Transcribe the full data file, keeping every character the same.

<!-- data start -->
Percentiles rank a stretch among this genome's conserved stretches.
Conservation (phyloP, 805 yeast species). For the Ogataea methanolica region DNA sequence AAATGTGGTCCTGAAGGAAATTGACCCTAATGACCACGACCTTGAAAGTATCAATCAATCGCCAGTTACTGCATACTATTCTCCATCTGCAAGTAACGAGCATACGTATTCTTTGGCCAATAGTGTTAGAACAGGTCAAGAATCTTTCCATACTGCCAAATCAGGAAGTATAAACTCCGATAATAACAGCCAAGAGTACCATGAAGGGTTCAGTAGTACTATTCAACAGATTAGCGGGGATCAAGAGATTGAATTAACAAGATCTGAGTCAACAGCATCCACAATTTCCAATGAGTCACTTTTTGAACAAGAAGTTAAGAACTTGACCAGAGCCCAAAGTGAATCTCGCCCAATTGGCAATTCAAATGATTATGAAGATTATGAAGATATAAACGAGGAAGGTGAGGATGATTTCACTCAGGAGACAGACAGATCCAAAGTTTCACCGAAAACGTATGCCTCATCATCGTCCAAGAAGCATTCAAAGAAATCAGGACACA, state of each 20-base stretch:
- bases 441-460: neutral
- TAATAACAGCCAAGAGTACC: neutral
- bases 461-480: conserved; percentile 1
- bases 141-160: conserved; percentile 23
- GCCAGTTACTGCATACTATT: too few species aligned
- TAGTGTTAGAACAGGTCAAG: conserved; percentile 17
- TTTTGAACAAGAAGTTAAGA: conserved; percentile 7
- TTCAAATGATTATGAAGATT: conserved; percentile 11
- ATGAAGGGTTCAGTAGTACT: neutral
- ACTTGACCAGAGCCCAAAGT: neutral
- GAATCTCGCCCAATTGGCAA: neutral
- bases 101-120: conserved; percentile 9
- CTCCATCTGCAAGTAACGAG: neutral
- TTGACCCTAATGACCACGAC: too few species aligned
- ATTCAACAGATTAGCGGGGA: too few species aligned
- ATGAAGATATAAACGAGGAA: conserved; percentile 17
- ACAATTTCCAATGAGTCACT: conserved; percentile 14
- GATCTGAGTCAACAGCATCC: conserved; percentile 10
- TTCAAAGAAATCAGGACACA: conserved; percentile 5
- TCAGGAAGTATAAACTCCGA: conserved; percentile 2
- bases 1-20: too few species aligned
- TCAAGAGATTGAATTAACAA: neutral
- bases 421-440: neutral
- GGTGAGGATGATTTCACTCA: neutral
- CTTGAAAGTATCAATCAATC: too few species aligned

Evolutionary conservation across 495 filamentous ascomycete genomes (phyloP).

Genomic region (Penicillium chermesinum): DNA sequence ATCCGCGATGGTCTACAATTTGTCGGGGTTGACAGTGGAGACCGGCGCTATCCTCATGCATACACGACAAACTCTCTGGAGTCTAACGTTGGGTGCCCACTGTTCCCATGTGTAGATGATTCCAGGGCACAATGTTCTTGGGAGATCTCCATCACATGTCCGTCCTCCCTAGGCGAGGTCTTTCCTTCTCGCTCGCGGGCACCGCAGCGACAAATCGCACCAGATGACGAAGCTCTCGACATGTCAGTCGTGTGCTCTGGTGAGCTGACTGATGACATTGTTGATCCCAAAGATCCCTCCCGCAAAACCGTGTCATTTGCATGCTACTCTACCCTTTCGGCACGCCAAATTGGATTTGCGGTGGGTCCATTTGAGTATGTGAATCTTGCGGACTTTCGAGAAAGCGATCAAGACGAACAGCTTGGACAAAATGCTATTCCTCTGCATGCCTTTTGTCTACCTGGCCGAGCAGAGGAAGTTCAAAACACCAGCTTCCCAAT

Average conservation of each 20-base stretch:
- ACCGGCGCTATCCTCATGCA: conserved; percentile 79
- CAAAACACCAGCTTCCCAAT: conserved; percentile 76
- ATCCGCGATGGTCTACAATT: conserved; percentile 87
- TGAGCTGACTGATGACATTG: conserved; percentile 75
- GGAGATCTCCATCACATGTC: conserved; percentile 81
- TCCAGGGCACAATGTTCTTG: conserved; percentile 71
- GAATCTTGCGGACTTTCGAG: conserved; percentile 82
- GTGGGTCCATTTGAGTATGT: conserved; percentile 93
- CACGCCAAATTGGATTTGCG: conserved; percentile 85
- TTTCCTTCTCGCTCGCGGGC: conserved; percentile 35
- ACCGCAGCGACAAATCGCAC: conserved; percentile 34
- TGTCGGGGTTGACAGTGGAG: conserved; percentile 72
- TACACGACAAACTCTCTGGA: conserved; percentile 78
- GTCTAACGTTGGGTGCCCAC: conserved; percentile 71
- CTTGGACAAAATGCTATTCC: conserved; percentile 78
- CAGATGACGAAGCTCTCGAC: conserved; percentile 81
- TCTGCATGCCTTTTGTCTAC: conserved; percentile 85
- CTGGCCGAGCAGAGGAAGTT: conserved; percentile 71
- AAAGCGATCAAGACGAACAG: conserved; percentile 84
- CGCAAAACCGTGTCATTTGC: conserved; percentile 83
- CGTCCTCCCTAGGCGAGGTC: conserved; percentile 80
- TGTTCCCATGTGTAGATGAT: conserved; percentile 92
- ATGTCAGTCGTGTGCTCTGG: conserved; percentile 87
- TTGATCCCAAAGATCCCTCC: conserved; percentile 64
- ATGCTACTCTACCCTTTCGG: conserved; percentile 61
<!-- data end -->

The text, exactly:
Percentiles rank a stretch among this genome's conserved stretches.
Conservation (phyloP, 805 yeast species). For the Ogataea methanolica region DNA sequence AAATGTGGTCCTGAAGGAAATTGACCCTAATGACCACGACCTTGAAAGTATCAATCAATCGCCAGTTACTGCATACTATTCTCCATCTGCAAGTAACGAGCATACGTATTCTTTGGCCAATAGTGTTAGAACAGGTCAAGAATCTTTCCATACTGCCAAATCAGGAAGTATAAACTCCGATAATAACAGCCAAGAGTACCATGAAGGGTTCAGTAGTACTATTCAACAGATTAGCGGGGATCAAGAGATTGAATTAACAAGATCTGAGTCAACAGCATCCACAATTTCCAATGAGTCACTTTTTGAACAAGAAGTTAAGAACTTGACCAGAGCCCAAAGTGAATCTCGCCCAATTGGCAATTCAAATGATTATGAAGATTATGAAGATATAAACGAGGAAGGTGAGGATGATTTCACTCAGGAGACAGACAGATCCAAAGTTTCACCGAAAACGTATGCCTCATCATCGTCCAAGAAGCATTCAAAGAAATCAGGACACA, state of each 20-base stretch:
- bases 441-460: neutral
- TAATAACAGCCAAGAGTACC: neutral
- bases 461-480: conserved; percentile 1
- bases 141-160: conserved; percentile 23
- GCCAGTTACTGCATACTATT: too few species aligned
- TAGTGTTAGAACAGGTCAAG: conserved; percentile 17
- TTTTGAACAAGAAGTTAAGA: conserved; percentile 7
- TTCAAATGATTATGAAGATT: conserved; percentile 11
- ATGAAGGGTTCAGTAGTACT: neutral
- ACTTGACCAGAGCCCAAAGT: neutral
- GAATCTCGCCCAATTGGCAA: neutral
- bases 101-120: conserved; percentile 9
- CTCCATCTGCAAGTAACGAG: neutral
- TTGACCCTAATGACCACGAC: too few species aligned
- ATTCAACAGATTAGCGGGGA: too few species aligned
- ATGAAGATATAAACGAGGAA: conserved; percentile 17
- ACAATTTCCAATGAGTCACT: conserved; percentile 14
- GATCTGAGTCAACAGCATCC: conserved; percentile 10
- TTCAAAGAAATCAGGACACA: conserved; percentile 5
- TCAGGAAGTATAAACTCCGA: conserved; percentile 2
- bases 1-20: too few species aligned
- TCAAGAGATTGAATTAACAA: neutral
- bases 421-440: neutral
- GGTGAGGATGATTTCACTCA: neutral
- CTTGAAAGTATCAATCAATC: too few species aligned

Evolutionary conservation across 495 filamentous ascomycete genomes (phyloP).

Genomic region (Penicillium chermesinum): DNA sequence ATCCGCGATGGTCTACAATTTGTCGGGGTTGACAGTGGAGACCGGCGCTATCCTCATGCATACACGACAAACTCTCTGGAGTCTAACGTTGGGTGCCCACTGTTCCCATGTGTAGATGATTCCAGGGCACAATGTTCTTGGGAGATCTCCATCACATGTCCGTCCTCCCTAGGCGAGGTCTTTCCTTCTCGCTCGCGGGCACCGCAGCGACAAATCGCACCAGATGACGAAGCTCTCGACATGTCAGTCGTGTGCTCTGGTGAGCTGACTGATGACATTGTTGATCCCAAAGATCCCTCCCGCAAAACCGTGTCATTTGCATGCTACTCTACCCTTTCGGCACGCCAAATTGGATTTGCGGTGGGTCCATTTGAGTATGTGAATCTTGCGGACTTTCGAGAAAGCGATCAAGACGAACAGCTTGGACAAAATGCTATTCCTCTGCATGCCTTTTGTCTACCTGGCCGAGCAGAGGAAGTTCAAAACACCAGCTTCCCAAT

Average conservation of each 20-base stretch:
- ACCGGCGCTATCCTCATGCA: conserved; percentile 79
- CAAAACACCAGCTTCCCAAT: conserved; percentile 76
- ATCCGCGATGGTCTACAATT: conserved; percentile 87
- TGAGCTGACTGATGACATTG: conserved; percentile 75
- GGAGATCTCCATCACATGTC: conserved; percentile 81
- TCCAGGGCACAATGTTCTTG: conserved; percentile 71
- GAATCTTGCGGACTTTCGAG: conserved; percentile 82
- GTGGGTCCATTTGAGTATGT: conserved; percentile 93
- CACGCCAAATTGGATTTGCG: conserved; percentile 85
- TTTCCTTCTCGCTCGCGGGC: conserved; percentile 35
- ACCGCAGCGACAAATCGCAC: conserved; percentile 34
- TGTCGGGGTTGACAGTGGAG: conserved; percentile 72
- TACACGACAAACTCTCTGGA: conserved; percentile 78
- GTCTAACGTTGGGTGCCCAC: conserved; percentile 71
- CTTGGACAAAATGCTATTCC: conserved; percentile 78
- CAGATGACGAAGCTCTCGAC: conserved; percentile 81
- TCTGCATGCCTTTTGTCTAC: conserved; percentile 85
- CTGGCCGAGCAGAGGAAGTT: conserved; percentile 71
- AAAGCGATCAAGACGAACAG: conserved; percentile 84
- CGCAAAACCGTGTCATTTGC: conserved; percentile 83
- CGTCCTCCCTAGGCGAGGTC: conserved; percentile 80
- TGTTCCCATGTGTAGATGAT: conserved; percentile 92
- ATGTCAGTCGTGTGCTCTGG: conserved; percentile 87
- TTGATCCCAAAGATCCCTCC: conserved; percentile 64
- ATGCTACTCTACCCTTTCGG: conserved; percentile 61